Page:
|Welcome to Kelley's Island, Ohio|
|Portside Marina, Kelley's Island, Ohio|
|Portside Marina and view of Cedar Pointe|
|Meeting up with fellow Four Winns friends on Kelley's Island|
|Golf Cart rental is the way to travel on the island!|
|Kelley's Island Brewery|
|Amazing breakfast with a view at Kelley's Island Brewery|
A National Natural Landmark, the Glacial Grooves on the north side of Kelleys Island are the largest easily accessible such grooves in the world. From a walkway, footbridge and stairs you can look down on the immense grooves, which are 400 feet long, 35 feet wide and up to 10 feet deep, suggesting the tremendous power of the ice that formed them.
Of Devonian limestone, Glacial Grooves Geological Preserve contain marine fossils that are 350 to 400 million years old. They were scoured into solid limestone bedrock about 18,000 years ago by the great ice sheet which covered part of North America.
Glacial Grooves Geological Preserveis locally managed by the Ohio Department of Natural Resource's Lake Erie Islands State Park.
The grooves and the fossils preserved within were very cool to see, and we highly recommend a visit!
|Quick stop at the beach - Kelley's Island State Park|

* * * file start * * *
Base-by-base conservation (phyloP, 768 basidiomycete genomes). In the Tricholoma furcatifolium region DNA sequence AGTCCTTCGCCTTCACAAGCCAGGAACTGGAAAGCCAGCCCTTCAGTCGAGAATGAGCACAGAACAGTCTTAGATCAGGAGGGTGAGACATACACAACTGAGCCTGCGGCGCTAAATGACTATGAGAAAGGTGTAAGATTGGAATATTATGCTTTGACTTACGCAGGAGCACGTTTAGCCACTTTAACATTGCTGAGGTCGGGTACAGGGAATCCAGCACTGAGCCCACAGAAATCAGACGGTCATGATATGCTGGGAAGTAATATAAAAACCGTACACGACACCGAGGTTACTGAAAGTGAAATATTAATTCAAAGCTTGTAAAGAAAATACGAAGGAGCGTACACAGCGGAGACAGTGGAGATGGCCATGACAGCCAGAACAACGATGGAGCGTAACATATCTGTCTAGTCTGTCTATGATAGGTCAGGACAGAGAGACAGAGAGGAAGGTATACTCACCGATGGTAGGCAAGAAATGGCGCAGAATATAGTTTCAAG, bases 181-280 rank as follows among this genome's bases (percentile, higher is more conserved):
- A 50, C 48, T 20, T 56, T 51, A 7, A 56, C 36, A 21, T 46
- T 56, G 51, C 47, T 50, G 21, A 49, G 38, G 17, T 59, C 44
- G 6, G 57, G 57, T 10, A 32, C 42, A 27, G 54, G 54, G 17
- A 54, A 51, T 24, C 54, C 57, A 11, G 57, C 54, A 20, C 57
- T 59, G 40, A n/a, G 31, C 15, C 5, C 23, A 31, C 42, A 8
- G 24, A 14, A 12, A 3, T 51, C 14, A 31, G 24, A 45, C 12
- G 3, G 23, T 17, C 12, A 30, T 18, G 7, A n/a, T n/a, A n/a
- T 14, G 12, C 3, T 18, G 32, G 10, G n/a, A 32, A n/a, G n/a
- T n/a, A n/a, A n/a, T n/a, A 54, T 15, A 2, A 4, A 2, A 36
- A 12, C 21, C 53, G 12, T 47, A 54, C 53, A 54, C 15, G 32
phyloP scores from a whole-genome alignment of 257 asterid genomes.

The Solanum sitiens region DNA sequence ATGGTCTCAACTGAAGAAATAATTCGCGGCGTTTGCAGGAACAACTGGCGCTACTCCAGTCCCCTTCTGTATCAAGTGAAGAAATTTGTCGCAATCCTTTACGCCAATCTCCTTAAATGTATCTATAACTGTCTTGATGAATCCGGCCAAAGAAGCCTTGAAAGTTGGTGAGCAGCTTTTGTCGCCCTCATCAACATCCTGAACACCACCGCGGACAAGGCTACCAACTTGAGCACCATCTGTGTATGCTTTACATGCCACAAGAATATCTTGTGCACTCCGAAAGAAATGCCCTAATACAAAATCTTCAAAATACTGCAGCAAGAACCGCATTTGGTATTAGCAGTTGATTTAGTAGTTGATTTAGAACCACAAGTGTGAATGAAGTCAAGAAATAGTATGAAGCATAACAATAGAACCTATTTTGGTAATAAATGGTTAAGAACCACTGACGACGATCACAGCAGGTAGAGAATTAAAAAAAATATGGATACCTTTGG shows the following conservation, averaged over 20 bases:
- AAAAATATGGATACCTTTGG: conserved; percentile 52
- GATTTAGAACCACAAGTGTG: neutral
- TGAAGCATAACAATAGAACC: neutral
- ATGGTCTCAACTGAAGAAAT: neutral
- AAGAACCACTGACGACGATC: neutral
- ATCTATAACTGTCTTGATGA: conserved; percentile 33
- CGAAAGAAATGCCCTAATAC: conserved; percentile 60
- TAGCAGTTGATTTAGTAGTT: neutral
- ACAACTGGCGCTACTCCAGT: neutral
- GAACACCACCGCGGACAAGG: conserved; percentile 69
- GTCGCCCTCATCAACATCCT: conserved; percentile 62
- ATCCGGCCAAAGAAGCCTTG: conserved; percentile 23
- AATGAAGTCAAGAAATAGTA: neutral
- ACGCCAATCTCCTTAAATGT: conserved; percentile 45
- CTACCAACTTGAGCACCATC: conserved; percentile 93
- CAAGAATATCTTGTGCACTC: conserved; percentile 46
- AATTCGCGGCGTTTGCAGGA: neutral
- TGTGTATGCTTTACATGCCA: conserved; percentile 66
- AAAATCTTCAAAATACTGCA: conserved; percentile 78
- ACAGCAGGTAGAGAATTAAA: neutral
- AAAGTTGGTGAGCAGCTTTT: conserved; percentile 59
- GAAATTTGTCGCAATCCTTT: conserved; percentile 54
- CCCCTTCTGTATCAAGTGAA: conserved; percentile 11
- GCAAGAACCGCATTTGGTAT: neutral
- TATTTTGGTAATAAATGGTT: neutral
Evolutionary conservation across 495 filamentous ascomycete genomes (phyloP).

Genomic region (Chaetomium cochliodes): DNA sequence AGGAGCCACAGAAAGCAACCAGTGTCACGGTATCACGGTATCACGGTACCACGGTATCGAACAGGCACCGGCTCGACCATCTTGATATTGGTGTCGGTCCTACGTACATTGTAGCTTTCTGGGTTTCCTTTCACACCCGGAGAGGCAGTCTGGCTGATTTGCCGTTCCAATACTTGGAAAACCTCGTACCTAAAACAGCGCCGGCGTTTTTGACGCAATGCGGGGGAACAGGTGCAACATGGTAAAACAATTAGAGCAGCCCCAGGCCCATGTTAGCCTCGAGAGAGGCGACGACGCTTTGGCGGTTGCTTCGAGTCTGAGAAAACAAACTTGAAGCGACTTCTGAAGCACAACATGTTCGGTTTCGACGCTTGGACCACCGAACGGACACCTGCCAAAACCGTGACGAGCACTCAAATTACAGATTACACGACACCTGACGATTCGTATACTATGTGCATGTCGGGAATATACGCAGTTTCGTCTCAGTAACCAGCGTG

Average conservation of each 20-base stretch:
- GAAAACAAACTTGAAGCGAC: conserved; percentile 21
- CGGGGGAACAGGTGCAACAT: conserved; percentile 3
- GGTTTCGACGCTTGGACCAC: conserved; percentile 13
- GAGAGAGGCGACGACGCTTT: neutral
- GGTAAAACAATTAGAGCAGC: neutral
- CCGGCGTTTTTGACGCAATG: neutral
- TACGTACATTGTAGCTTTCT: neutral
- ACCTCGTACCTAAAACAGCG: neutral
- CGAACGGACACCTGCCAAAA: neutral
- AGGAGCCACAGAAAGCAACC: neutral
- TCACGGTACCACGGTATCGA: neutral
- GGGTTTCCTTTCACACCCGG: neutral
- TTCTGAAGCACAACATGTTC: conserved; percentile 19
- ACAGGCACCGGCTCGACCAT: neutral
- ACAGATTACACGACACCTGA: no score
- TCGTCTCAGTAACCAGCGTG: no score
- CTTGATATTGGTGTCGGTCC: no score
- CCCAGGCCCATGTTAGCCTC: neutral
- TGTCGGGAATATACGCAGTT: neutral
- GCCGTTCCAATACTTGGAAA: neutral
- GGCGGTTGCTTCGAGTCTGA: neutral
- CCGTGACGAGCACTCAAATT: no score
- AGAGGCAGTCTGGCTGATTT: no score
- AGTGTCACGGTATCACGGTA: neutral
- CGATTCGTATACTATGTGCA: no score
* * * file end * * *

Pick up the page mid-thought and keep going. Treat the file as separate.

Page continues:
Continuing our island exploration, we stopped at the State Park and finally at Inscription Rock. Excerpt from www.ohiohistorycentral.org:
Inscription Rock is located in Erie County on Kelleys Island. It is one of Ohio's most famous rock art sites. Pre-contact groups of North American Indian poples engraved more than one hundred designs onto a huge limestone boulder on the south shore of the island. The symbols are called "petroglyphs" from the Greek words for rock writing.
The precise age of these carvings is unknown. Based on the symbolism and the amount of weathering of the generally soft limestone, they probably are less than one thousand years old and so likely are the work of the the so-called "Late Prehistoric" period Sandusky culture, or the work of American Indian peoples living in the region during the period of European colonization.
The large boulders on the north and south shores of the island were dramatic landmarks for the American Indians who lived in the area. Marking the rocks with petroglyphs was one way of making a personal connection with the land.
Inscription Rock is listed on the National Register of Historic Places.